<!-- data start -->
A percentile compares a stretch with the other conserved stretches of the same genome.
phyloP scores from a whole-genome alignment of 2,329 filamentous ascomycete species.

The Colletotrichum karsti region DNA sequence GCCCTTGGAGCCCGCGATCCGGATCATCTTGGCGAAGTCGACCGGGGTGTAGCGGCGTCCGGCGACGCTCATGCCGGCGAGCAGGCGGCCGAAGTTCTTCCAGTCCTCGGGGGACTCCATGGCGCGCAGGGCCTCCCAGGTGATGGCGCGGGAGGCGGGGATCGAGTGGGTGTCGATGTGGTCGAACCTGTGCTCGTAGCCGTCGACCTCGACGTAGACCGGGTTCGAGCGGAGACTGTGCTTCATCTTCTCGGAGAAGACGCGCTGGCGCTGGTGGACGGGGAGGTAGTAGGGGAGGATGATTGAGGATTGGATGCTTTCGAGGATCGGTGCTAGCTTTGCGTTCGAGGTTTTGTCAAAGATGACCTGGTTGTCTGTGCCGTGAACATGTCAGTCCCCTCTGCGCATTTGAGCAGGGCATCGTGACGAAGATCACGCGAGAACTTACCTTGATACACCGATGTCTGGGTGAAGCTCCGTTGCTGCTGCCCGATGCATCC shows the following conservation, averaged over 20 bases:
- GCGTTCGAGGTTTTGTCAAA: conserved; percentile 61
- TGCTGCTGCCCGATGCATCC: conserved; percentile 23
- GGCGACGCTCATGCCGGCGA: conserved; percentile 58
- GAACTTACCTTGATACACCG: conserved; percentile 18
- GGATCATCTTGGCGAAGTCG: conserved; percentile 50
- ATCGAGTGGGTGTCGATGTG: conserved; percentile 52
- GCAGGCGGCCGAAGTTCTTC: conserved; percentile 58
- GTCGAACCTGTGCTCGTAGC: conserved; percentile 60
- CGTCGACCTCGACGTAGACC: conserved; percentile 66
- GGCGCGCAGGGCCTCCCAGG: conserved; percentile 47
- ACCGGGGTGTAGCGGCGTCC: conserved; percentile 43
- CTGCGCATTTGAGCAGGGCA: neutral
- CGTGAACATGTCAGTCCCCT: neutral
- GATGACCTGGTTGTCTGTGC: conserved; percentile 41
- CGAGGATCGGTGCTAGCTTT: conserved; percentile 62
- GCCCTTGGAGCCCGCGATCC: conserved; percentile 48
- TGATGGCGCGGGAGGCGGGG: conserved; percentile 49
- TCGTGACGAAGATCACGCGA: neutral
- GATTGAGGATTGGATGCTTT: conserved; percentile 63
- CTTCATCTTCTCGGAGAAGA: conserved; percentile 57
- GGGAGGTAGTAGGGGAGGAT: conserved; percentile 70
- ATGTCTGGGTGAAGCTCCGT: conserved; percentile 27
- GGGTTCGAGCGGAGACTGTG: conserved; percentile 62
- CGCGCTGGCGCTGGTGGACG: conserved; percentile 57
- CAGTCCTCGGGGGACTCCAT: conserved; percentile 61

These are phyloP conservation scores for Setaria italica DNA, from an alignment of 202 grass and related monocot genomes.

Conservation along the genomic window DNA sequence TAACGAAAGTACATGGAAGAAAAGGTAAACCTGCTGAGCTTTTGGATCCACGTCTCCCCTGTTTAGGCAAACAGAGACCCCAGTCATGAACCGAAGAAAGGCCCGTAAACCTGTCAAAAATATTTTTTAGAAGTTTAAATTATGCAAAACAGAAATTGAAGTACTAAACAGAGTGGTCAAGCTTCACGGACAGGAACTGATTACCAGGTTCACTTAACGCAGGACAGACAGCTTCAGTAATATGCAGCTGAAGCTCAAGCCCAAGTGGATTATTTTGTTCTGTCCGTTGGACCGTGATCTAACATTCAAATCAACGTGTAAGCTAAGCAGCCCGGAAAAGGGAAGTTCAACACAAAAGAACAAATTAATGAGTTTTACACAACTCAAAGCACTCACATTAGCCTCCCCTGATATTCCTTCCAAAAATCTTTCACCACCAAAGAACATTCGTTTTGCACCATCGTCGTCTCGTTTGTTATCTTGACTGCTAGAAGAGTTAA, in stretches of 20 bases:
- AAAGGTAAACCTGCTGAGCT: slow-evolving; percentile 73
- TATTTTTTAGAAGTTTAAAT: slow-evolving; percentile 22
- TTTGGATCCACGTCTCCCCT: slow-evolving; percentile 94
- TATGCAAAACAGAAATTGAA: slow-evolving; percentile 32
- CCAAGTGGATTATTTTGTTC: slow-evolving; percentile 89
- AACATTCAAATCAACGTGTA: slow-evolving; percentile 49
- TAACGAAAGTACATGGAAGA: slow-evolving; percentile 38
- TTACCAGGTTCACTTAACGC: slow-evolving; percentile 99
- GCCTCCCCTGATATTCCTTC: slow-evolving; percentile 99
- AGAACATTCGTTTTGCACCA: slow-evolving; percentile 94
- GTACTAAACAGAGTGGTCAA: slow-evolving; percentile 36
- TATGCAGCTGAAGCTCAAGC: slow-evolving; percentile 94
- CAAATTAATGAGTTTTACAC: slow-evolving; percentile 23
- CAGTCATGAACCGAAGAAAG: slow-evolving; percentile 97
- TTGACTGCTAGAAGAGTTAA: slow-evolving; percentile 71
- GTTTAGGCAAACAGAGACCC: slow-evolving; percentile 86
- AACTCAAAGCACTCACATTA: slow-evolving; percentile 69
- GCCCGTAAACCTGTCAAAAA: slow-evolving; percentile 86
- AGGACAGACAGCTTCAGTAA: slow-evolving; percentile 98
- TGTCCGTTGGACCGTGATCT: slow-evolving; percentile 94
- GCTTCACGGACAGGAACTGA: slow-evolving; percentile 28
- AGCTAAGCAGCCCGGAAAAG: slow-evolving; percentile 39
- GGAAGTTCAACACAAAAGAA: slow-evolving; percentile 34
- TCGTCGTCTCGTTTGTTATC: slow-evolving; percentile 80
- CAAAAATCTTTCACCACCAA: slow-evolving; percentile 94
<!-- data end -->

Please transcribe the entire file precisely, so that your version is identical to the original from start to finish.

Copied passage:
A percentile compares a stretch with the other conserved stretches of the same genome.
phyloP scores from a whole-genome alignment of 2,329 filamentous ascomycete species.

The Colletotrichum karsti region DNA sequence GCCCTTGGAGCCCGCGATCCGGATCATCTTGGCGAAGTCGACCGGGGTGTAGCGGCGTCCGGCGACGCTCATGCCGGCGAGCAGGCGGCCGAAGTTCTTCCAGTCCTCGGGGGACTCCATGGCGCGCAGGGCCTCCCAGGTGATGGCGCGGGAGGCGGGGATCGAGTGGGTGTCGATGTGGTCGAACCTGTGCTCGTAGCCGTCGACCTCGACGTAGACCGGGTTCGAGCGGAGACTGTGCTTCATCTTCTCGGAGAAGACGCGCTGGCGCTGGTGGACGGGGAGGTAGTAGGGGAGGATGATTGAGGATTGGATGCTTTCGAGGATCGGTGCTAGCTTTGCGTTCGAGGTTTTGTCAAAGATGACCTGGTTGTCTGTGCCGTGAACATGTCAGTCCCCTCTGCGCATTTGAGCAGGGCATCGTGACGAAGATCACGCGAGAACTTACCTTGATACACCGATGTCTGGGTGAAGCTCCGTTGCTGCTGCCCGATGCATCC shows the following conservation, averaged over 20 bases:
- GCGTTCGAGGTTTTGTCAAA: conserved; percentile 61
- TGCTGCTGCCCGATGCATCC: conserved; percentile 23
- GGCGACGCTCATGCCGGCGA: conserved; percentile 58
- GAACTTACCTTGATACACCG: conserved; percentile 18
- GGATCATCTTGGCGAAGTCG: conserved; percentile 50
- ATCGAGTGGGTGTCGATGTG: conserved; percentile 52
- GCAGGCGGCCGAAGTTCTTC: conserved; percentile 58
- GTCGAACCTGTGCTCGTAGC: conserved; percentile 60
- CGTCGACCTCGACGTAGACC: conserved; percentile 66
- GGCGCGCAGGGCCTCCCAGG: conserved; percentile 47
- ACCGGGGTGTAGCGGCGTCC: conserved; percentile 43
- CTGCGCATTTGAGCAGGGCA: neutral
- CGTGAACATGTCAGTCCCCT: neutral
- GATGACCTGGTTGTCTGTGC: conserved; percentile 41
- CGAGGATCGGTGCTAGCTTT: conserved; percentile 62
- GCCCTTGGAGCCCGCGATCC: conserved; percentile 48
- TGATGGCGCGGGAGGCGGGG: conserved; percentile 49
- TCGTGACGAAGATCACGCGA: neutral
- GATTGAGGATTGGATGCTTT: conserved; percentile 63
- CTTCATCTTCTCGGAGAAGA: conserved; percentile 57
- GGGAGGTAGTAGGGGAGGAT: conserved; percentile 70
- ATGTCTGGGTGAAGCTCCGT: conserved; percentile 27
- GGGTTCGAGCGGAGACTGTG: conserved; percentile 62
- CGCGCTGGCGCTGGTGGACG: conserved; percentile 57
- CAGTCCTCGGGGGACTCCAT: conserved; percentile 61

These are phyloP conservation scores for Setaria italica DNA, from an alignment of 202 grass and related monocot genomes.

Conservation along the genomic window DNA sequence TAACGAAAGTACATGGAAGAAAAGGTAAACCTGCTGAGCTTTTGGATCCACGTCTCCCCTGTTTAGGCAAACAGAGACCCCAGTCATGAACCGAAGAAAGGCCCGTAAACCTGTCAAAAATATTTTTTAGAAGTTTAAATTATGCAAAACAGAAATTGAAGTACTAAACAGAGTGGTCAAGCTTCACGGACAGGAACTGATTACCAGGTTCACTTAACGCAGGACAGACAGCTTCAGTAATATGCAGCTGAAGCTCAAGCCCAAGTGGATTATTTTGTTCTGTCCGTTGGACCGTGATCTAACATTCAAATCAACGTGTAAGCTAAGCAGCCCGGAAAAGGGAAGTTCAACACAAAAGAACAAATTAATGAGTTTTACACAACTCAAAGCACTCACATTAGCCTCCCCTGATATTCCTTCCAAAAATCTTTCACCACCAAAGAACATTCGTTTTGCACCATCGTCGTCTCGTTTGTTATCTTGACTGCTAGAAGAGTTAA, in stretches of 20 bases:
- AAAGGTAAACCTGCTGAGCT: slow-evolving; percentile 73
- TATTTTTTAGAAGTTTAAAT: slow-evolving; percentile 22
- TTTGGATCCACGTCTCCCCT: slow-evolving; percentile 94
- TATGCAAAACAGAAATTGAA: slow-evolving; percentile 32
- CCAAGTGGATTATTTTGTTC: slow-evolving; percentile 89
- AACATTCAAATCAACGTGTA: slow-evolving; percentile 49
- TAACGAAAGTACATGGAAGA: slow-evolving; percentile 38
- TTACCAGGTTCACTTAACGC: slow-evolving; percentile 99
- GCCTCCCCTGATATTCCTTC: slow-evolving; percentile 99
- AGAACATTCGTTTTGCACCA: slow-evolving; percentile 94
- GTACTAAACAGAGTGGTCAA: slow-evolving; percentile 36
- TATGCAGCTGAAGCTCAAGC: slow-evolving; percentile 94
- CAAATTAATGAGTTTTACAC: slow-evolving; percentile 23
- CAGTCATGAACCGAAGAAAG: slow-evolving; percentile 97
- TTGACTGCTAGAAGAGTTAA: slow-evolving; percentile 71
- GTTTAGGCAAACAGAGACCC: slow-evolving; percentile 86
- AACTCAAAGCACTCACATTA: slow-evolving; percentile 69
- GCCCGTAAACCTGTCAAAAA: slow-evolving; percentile 86
- AGGACAGACAGCTTCAGTAA: slow-evolving; percentile 98
- TGTCCGTTGGACCGTGATCT: slow-evolving; percentile 94
- GCTTCACGGACAGGAACTGA: slow-evolving; percentile 28
- AGCTAAGCAGCCCGGAAAAG: slow-evolving; percentile 39
- GGAAGTTCAACACAAAAGAA: slow-evolving; percentile 34
- TCGTCGTCTCGTTTGTTATC: slow-evolving; percentile 80
- CAAAAATCTTTCACCACCAA: slow-evolving; percentile 94